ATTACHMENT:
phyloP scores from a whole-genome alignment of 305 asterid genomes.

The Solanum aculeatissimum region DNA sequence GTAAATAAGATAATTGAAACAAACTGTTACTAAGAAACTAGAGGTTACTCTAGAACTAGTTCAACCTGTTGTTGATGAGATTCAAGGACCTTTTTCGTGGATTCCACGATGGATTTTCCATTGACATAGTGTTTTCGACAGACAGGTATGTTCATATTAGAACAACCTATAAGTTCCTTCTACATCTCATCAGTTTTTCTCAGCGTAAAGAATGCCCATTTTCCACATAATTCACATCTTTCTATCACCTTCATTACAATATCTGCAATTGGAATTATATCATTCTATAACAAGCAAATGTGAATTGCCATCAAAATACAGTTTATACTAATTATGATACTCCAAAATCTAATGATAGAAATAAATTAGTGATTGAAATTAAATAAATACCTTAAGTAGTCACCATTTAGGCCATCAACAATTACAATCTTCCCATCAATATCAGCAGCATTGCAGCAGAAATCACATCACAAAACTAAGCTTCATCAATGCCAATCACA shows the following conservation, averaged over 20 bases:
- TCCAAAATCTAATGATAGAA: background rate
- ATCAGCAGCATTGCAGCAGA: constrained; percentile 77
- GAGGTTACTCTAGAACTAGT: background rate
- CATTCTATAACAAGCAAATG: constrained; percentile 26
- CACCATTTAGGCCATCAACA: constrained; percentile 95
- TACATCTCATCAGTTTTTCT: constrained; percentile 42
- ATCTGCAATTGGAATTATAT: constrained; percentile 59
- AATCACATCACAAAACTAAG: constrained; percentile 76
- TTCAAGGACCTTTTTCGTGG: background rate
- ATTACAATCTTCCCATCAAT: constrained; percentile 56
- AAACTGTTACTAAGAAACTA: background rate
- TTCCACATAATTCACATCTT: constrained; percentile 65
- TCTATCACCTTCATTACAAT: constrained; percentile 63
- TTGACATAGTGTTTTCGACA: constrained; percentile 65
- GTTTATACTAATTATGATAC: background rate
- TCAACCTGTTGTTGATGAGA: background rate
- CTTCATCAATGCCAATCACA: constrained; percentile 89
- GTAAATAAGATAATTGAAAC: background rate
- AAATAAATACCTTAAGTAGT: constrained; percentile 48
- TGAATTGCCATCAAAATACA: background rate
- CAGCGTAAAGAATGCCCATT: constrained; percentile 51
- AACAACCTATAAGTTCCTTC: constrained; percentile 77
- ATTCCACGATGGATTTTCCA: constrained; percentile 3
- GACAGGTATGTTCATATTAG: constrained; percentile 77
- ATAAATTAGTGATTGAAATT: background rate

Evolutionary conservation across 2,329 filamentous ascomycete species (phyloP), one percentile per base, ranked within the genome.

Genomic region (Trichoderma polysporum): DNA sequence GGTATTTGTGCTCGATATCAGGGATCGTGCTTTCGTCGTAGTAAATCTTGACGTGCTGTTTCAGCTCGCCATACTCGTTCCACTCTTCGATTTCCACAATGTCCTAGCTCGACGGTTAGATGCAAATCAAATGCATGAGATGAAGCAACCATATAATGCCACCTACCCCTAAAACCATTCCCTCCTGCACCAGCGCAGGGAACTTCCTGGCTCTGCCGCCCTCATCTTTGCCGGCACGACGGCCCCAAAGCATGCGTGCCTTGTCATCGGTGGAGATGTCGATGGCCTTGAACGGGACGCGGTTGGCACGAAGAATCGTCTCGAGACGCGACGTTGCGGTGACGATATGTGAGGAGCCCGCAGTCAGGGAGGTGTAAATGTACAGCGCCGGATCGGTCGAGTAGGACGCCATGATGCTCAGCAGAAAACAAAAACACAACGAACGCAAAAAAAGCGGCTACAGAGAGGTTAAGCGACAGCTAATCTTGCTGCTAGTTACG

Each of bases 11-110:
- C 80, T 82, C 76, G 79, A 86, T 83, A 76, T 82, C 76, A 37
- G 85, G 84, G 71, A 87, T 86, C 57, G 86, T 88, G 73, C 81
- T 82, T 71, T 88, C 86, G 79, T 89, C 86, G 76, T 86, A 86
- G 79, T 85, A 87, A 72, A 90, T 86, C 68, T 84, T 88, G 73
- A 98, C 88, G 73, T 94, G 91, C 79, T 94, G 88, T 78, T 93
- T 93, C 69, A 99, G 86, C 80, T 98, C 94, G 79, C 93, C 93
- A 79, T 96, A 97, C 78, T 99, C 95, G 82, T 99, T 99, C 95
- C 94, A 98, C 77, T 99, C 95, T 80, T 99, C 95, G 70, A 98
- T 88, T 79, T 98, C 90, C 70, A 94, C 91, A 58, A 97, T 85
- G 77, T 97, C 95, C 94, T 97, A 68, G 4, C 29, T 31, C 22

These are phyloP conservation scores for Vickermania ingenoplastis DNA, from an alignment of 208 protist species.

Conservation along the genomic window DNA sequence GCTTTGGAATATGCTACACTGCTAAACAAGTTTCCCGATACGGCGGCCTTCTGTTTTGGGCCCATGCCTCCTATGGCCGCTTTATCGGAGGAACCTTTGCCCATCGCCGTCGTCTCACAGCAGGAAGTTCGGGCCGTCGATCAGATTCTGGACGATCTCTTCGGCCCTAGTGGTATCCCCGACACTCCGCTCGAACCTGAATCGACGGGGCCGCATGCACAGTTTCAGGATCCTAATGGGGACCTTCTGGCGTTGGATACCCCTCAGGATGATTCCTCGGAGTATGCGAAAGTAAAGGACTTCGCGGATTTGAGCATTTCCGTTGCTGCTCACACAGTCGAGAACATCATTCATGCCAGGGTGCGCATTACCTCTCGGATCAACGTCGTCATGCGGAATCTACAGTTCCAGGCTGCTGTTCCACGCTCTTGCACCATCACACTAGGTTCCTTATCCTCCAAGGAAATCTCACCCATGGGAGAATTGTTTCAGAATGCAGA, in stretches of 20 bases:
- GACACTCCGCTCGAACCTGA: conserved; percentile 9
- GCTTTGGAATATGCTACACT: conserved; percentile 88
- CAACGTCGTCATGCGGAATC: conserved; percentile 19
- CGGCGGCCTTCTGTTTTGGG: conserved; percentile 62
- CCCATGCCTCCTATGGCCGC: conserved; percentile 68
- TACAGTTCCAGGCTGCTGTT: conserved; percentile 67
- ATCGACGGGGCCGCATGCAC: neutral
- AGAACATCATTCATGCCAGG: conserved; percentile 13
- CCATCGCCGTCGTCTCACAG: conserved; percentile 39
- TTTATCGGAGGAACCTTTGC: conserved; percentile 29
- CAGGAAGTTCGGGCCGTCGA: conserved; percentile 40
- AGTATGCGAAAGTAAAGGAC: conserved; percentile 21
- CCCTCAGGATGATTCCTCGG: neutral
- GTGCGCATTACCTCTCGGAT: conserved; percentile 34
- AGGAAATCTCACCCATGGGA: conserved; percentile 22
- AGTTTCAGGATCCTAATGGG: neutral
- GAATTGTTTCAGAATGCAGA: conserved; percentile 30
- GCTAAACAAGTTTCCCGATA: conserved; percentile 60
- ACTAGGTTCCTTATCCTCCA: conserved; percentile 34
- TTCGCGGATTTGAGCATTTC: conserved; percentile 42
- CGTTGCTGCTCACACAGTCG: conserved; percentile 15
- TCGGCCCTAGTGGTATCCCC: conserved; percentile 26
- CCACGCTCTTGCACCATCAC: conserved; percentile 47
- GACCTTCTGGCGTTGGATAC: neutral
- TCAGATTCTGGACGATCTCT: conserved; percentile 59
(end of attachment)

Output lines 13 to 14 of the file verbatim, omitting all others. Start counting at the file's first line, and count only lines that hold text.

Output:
- AAACTGTTACTAAGAAACTA: background rate
- TTCCACATAATTCACATCTT: constrained; percentile 65